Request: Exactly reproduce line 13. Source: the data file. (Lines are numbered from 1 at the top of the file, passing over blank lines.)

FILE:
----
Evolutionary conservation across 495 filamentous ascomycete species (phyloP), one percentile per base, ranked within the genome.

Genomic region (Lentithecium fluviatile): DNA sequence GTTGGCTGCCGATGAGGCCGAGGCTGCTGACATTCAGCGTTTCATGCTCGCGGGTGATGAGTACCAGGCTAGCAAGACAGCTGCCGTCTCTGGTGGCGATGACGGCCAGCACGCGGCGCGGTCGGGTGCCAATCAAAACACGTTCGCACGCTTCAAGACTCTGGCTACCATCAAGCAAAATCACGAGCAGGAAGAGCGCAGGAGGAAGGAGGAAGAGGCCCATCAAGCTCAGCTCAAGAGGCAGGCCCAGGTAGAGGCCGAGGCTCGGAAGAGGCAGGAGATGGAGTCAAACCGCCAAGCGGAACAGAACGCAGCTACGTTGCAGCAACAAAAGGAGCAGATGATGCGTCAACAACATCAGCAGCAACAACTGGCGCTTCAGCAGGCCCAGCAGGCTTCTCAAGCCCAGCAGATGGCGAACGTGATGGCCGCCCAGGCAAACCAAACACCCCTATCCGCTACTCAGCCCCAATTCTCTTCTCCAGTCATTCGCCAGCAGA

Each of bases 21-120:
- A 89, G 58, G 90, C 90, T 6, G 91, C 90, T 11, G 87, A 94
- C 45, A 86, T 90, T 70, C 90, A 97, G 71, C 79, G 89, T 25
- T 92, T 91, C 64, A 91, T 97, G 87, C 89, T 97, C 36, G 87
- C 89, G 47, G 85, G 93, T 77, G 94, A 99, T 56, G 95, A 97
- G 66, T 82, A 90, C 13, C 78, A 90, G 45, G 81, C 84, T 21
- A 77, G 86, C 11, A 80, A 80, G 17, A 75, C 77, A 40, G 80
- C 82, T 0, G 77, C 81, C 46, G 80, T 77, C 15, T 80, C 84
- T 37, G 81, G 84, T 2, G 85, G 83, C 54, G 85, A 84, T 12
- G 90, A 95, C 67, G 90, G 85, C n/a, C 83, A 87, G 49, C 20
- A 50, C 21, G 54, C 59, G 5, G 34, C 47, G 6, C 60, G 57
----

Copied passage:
- A 50, C 21, G 54, C 59, G 5, G 34, C 47, G 6, C 60, G 57